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NAMIB DESERT, Namibia — Chris, a Namibian ranger, leans against the railing at Sossusvlei Wilderness Camp, dry gravel plains and low mountains stretching behind him. It is the only man-made object that interrupts the stark, desolate landscape from horizon to horizon.
Chris is describing this strange Namib Desert, a long, thin strip, never more than 120 miles wide, along Namibia’s 800-mile Atlantic coast between South Africa and Angola. Within its varied topography are huge dune fields, “linear” oases, not the palm-tree-camel kind, but dry riverbeds that flood after the rare rains; gravel plains; mountains; and salt pans, not to mention some of the richest sources of diamonds on earth.
“It’s got the tallest sand dunes in the world,” says Chris, “and the oldest desert, formed 80 million years ago.”
Doesn’t sound like a desert? It more than meets the scientific definition, which is a place where the annual evaporation exceeds the annual rainfall by at least three times; in the Namib, the annual rainfall is 1/3 inch, and the potential evaporation 136 inches.
Still, against all odds, living things survive here. Chris points out a little water hole in front of the lodge, formed by the runoff from the small swimming pool. “Oryx, which are unique to Namibia, come at night,” he says. “And if you look closely, you can see tufts of tiny green plants.”
Namibia is not the Africa you imagine. Vast areas are not green at all, but gray and rocky, with jagged mountains, shale valleys and deep gorges. Yes, there’s game — elephants, lions, rhinos, antelopes — but safari lovers who notch their belts with Big Five sightings have better luck elsewhere. In Namibia, guides track the “small five” — leopard tortoise, ant lion, rhino beetle, buffalo weaver and elephant shrew.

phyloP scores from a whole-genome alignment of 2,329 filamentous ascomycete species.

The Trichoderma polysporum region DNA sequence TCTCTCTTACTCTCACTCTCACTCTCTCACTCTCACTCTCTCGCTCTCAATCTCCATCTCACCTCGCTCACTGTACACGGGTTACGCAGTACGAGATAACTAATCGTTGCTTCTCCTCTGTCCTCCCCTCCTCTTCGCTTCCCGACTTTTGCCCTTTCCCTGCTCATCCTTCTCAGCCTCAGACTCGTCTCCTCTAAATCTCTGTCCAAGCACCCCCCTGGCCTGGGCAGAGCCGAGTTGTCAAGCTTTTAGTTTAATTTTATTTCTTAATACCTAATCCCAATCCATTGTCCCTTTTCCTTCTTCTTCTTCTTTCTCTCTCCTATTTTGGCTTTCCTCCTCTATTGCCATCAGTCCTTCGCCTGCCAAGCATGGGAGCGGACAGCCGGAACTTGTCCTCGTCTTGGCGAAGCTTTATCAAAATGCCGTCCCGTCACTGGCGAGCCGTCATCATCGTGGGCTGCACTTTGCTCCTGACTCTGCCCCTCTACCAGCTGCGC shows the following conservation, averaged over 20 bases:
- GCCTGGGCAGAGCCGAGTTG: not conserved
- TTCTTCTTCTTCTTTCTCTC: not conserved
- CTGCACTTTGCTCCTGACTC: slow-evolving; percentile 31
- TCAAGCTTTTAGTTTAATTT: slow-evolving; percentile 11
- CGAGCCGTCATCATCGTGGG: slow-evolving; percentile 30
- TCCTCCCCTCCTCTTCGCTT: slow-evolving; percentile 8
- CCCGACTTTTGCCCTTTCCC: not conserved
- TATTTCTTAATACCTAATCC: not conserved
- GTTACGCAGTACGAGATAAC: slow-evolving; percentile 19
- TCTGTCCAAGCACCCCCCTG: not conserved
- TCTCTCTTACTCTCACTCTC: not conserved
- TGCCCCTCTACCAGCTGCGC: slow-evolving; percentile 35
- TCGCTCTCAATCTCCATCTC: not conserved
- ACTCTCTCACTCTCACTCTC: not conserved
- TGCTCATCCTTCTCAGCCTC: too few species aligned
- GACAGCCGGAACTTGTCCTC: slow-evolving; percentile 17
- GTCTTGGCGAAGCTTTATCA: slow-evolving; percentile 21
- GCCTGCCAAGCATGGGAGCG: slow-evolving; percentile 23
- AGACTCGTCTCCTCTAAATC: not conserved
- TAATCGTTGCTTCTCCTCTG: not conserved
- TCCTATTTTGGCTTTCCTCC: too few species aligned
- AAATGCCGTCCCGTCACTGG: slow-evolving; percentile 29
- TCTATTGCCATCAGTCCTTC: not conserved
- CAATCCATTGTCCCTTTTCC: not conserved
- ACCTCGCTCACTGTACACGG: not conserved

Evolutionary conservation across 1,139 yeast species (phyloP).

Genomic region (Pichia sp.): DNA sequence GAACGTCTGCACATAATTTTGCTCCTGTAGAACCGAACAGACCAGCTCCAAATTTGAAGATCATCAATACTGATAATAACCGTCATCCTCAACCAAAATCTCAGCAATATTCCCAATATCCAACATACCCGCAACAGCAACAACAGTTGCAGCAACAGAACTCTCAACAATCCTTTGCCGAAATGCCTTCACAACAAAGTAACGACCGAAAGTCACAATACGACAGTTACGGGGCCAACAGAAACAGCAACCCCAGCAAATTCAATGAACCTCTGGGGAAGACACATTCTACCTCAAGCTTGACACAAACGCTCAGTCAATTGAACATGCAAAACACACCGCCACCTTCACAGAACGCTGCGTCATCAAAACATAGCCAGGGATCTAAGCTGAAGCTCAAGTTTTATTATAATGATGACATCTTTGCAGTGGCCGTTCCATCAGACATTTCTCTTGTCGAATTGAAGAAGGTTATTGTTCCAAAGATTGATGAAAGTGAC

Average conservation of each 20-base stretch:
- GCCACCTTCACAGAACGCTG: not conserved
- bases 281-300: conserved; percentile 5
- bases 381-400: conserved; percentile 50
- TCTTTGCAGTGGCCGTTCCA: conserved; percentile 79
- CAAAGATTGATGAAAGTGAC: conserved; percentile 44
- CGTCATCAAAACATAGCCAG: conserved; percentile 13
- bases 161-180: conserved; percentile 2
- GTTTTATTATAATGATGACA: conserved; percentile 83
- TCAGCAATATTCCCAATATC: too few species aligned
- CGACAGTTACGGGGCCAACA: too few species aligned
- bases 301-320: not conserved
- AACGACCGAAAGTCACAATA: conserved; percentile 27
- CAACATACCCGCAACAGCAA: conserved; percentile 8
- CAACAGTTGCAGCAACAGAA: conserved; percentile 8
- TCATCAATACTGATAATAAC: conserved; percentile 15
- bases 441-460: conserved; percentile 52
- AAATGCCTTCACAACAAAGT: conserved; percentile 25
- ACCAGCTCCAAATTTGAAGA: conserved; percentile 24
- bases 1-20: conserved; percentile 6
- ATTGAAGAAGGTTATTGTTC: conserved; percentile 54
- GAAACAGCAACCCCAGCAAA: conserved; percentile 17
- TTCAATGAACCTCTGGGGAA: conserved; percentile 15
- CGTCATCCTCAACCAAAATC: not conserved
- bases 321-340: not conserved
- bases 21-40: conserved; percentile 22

Sossusvlei is the first stop on a very different African safari that begins and ends in Windhoek, Namibia’s capital. With six strangers and Ray, our pilot-guide, I set off in an eight-passenger Piper Chieftain. It’s a fine way to catch the sweep and wildly different terrains of this vast country the size of Texas, with Louisiana thrown in.
That afternoon we drive to Sesriem Canyon, a 100-foot-deep river gorge carved into the desert floor with 15 million years of history in its layers of sand and gravel. Ray pulls a folding table and canvas chairs from the roof of the four-wheeled vehicle and produces Castle beer and gin and tonic for sundowners. No better way to salute the spectacular sunsets that turn sand and rocks a burnished bronze.
Back at the lodge, dinner is communal, with guides and guests at a long table. Two staffers announce the menu, one in English, the other in the local dialect. Meals are good and substantial, with roasts or stews, vegetables, potatoes and South African wines.
We turn in early, but not before one of the guides shows us how to find the Southern Cross above two bright Centaurus stars.
This desolate desert is an unlikely place for the welcome creature comforts of Sossusvlei, where each of 10 individual thatched rock-and-timber huts has a plump bed dressed in smart animal prints, a shower with smooth river rocks, even a small deck with a tiny plunge pool.
It is 4:30 a.m. and still dark when we leave for the red sand dunes of Sossusvlei, the jewel of the Namib Desert, aiming to be first in line at the gate so the other vehicles have to eat our dust, not the other way around. It’s barely above freezing, and we’re bundled in flannel-lined ponchos.
The early light casts deep angled shadows, throwing the finest dune striations into relief. The colors of the sand keep changing with the rising sun — gray, peach, apricot, orange. It’s a photographer’s paradise. We beg to stop at every dune, although Ray keeps repeating, “The best is yet to come.”
By John R. Bolton
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